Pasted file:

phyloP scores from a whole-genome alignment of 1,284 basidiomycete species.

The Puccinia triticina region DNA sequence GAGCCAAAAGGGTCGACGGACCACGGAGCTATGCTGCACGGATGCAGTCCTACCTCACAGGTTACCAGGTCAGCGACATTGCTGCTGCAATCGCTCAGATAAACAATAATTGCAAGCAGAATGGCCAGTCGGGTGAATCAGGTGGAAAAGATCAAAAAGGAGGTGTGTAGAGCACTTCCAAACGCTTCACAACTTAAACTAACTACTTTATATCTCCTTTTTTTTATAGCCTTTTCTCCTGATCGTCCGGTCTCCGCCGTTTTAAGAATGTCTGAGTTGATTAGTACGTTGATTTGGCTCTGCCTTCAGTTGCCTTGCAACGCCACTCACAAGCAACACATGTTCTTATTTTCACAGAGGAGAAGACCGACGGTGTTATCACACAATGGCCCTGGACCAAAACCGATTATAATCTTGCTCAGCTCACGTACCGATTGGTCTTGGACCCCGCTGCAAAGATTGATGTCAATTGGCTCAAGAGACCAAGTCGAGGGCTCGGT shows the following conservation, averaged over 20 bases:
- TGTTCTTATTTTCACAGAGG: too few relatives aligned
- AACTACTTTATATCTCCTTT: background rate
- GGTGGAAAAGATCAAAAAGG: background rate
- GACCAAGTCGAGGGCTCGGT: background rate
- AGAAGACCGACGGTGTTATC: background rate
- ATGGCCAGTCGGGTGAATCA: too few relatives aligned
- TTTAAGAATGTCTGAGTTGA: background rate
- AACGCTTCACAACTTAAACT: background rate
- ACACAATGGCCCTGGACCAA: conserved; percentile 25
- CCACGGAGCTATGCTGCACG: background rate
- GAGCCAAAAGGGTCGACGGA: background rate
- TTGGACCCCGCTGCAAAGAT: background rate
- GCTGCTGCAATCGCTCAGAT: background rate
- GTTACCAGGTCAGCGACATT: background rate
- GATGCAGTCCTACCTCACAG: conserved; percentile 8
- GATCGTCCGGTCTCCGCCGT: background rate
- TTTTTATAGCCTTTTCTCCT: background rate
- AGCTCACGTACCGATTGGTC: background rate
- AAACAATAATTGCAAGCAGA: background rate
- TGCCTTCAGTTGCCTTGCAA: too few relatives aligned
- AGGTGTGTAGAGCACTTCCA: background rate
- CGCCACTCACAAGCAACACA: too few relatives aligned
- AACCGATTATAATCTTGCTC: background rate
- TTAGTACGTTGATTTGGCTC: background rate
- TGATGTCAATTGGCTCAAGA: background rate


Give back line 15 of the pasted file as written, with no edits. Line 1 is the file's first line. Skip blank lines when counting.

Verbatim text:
- GCTGCTGCAATCGCTCAGAT: background rate